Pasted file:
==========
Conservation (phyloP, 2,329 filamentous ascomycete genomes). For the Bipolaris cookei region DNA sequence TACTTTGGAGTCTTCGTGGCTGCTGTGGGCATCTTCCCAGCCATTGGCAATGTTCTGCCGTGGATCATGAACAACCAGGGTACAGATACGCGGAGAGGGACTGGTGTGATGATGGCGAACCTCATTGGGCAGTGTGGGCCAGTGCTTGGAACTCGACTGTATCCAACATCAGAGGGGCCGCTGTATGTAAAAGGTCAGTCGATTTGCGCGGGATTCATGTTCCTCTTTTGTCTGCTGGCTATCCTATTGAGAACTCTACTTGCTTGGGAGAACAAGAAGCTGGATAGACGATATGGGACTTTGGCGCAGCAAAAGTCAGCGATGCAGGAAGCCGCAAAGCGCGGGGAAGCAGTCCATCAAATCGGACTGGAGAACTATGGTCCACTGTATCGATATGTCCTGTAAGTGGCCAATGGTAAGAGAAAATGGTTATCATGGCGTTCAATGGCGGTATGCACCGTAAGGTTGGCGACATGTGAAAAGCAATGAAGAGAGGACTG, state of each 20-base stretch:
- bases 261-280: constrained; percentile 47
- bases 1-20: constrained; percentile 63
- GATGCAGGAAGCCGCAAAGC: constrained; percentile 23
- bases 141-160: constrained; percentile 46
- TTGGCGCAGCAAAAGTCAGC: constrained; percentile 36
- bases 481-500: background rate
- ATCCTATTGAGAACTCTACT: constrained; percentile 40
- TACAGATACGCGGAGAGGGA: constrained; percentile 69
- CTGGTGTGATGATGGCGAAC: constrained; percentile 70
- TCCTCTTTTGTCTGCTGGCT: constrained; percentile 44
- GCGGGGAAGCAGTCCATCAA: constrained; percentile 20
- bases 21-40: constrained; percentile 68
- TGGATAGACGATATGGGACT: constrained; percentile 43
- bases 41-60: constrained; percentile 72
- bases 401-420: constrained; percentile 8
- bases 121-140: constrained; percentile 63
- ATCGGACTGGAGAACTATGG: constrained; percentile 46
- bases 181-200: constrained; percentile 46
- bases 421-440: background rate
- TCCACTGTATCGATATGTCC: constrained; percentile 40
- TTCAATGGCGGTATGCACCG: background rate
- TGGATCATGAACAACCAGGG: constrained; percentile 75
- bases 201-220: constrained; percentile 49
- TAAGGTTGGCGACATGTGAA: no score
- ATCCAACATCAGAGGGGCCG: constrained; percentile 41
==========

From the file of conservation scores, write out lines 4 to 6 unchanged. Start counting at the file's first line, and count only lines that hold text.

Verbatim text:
- GATGCAGGAAGCCGCAAAGC: constrained; percentile 23
- bases 141-160: constrained; percentile 46
- TTGGCGCAGCAAAAGTCAGC: constrained; percentile 36